The exhibition includes all kinds of specific documents relating to our rights as citizens going back hundreds of years. The Magna Carta is displayed, as is documents from the English Civil War, the 1832 Reform Act, documents from the Suffragettes, The Chartists, The struggle for an independent Ireland, modern trade union struggles and much more besides. Sound and video recordings are also used to good effect and there is the now obligatory interactive element. Its a genuinely impressive collection of stuff and I think the main message you get from the event is how long and hard the fight has been to get us the rights we enjoy today. Every positive change that has been won in the past 900 years has been won in the face of opposition from the people in control of our society. This has frequently been bloody and almost always involved illegal activity and it just illustrates ho important it is that we should defend what we have.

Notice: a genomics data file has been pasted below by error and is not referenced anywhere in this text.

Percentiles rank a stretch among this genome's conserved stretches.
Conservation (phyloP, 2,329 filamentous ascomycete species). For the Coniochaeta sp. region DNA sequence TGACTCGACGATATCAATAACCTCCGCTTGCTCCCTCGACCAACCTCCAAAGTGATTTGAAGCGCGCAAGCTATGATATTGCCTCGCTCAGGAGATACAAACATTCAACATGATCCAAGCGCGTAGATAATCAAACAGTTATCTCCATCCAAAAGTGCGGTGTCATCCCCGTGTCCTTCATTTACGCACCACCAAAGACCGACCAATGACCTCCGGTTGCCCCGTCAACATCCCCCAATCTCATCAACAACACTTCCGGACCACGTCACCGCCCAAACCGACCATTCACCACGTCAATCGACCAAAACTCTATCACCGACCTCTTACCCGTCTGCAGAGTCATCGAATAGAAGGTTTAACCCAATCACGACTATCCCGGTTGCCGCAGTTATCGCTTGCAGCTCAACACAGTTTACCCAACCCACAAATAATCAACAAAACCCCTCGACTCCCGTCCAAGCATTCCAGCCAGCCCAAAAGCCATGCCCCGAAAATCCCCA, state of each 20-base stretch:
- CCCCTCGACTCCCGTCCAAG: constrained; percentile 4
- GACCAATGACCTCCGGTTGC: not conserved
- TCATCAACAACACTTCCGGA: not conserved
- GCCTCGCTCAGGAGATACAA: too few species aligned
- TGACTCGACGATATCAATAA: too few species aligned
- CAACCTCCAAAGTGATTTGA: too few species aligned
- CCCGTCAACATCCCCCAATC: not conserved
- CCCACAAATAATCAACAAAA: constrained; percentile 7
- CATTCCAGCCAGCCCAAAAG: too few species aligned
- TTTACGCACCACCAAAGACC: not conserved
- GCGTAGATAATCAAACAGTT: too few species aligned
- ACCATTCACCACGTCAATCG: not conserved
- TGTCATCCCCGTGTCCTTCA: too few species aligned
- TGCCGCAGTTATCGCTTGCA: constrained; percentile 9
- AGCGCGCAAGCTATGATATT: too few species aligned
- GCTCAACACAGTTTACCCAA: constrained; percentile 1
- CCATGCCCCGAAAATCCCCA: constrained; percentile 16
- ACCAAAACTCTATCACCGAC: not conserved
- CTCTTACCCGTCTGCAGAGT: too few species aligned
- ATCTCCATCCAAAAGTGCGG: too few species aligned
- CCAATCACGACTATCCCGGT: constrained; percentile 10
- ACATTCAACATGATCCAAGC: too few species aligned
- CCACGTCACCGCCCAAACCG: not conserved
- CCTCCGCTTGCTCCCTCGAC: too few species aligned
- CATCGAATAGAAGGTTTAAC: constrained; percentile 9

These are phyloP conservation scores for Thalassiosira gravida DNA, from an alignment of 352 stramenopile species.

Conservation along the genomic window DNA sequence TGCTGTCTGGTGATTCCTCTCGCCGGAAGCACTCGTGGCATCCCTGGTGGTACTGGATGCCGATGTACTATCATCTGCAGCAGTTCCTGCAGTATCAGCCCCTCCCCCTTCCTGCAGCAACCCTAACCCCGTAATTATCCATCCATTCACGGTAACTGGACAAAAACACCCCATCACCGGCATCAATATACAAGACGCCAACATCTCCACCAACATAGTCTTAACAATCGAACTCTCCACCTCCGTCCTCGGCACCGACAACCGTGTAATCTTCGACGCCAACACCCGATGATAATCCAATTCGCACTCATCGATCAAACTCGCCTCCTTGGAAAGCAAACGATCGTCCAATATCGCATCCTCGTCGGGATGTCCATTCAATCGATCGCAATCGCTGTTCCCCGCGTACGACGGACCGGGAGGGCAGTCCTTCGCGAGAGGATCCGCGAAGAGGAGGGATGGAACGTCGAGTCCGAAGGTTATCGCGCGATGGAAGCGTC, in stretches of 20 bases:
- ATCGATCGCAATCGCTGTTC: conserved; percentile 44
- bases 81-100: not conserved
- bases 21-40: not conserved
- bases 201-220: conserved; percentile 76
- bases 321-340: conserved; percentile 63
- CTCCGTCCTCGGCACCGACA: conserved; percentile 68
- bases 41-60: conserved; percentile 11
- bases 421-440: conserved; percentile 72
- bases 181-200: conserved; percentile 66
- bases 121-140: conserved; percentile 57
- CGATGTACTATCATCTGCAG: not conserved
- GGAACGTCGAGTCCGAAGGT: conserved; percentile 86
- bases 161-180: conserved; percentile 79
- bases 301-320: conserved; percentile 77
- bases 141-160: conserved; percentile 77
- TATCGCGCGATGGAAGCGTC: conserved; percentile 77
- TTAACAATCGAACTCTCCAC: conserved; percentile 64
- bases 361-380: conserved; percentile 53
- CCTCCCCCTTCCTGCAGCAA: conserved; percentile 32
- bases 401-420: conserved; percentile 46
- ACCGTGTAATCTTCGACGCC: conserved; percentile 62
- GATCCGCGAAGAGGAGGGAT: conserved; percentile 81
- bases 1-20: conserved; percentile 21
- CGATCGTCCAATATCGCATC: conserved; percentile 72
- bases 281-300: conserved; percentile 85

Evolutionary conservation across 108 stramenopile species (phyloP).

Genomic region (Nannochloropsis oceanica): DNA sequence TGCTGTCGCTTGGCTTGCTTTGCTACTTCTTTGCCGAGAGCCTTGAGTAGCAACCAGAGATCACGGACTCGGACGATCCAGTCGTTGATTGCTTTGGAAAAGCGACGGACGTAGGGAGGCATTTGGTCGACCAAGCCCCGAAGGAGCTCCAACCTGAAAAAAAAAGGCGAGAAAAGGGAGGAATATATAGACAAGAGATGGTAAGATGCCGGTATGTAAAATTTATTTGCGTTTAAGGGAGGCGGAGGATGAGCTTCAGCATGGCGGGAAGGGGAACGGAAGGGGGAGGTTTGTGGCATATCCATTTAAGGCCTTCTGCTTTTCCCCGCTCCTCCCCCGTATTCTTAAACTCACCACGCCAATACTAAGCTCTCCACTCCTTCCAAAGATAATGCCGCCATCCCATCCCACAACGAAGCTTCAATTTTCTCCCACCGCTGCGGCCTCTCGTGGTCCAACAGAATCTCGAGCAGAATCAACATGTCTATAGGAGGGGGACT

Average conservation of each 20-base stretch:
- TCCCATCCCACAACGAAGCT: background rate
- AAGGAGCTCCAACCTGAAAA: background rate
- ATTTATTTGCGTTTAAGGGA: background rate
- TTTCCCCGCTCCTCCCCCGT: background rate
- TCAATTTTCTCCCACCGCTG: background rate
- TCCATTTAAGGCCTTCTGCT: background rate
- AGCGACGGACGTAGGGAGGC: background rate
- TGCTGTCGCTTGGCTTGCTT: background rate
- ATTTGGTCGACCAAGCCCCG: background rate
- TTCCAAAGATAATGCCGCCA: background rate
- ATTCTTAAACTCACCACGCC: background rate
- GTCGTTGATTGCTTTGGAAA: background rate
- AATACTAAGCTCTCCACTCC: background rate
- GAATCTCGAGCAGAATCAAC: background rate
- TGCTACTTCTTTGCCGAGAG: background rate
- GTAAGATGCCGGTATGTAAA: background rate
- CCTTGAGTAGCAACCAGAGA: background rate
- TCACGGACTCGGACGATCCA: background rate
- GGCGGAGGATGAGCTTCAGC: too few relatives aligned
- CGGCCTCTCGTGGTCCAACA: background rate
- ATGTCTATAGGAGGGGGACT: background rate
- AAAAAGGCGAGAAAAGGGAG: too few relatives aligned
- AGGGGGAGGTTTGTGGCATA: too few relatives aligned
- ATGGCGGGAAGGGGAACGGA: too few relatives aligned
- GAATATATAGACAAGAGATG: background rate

Just prior to viewing the exhibition I went to a presentation the Library had also organised. Shami Chakrabarti, director of Liberty (the civil right campaign group) spoke at a meeting on "Are our rights and freedoms under threat?" I was surprised at how well she put her case - often with a sharp sense of humour and like myself, she could not quite bring herself to get over the fact that the discussion was being chaired by Joan Bakewell the former newsreader! The message from the meeting was very much echoed by the exhibition - that our civil rights are too important to be left to the politicians. Personally I wouldnt trust the current political leaders to walk my dog (even if I had one!) never mind defend our civil rights.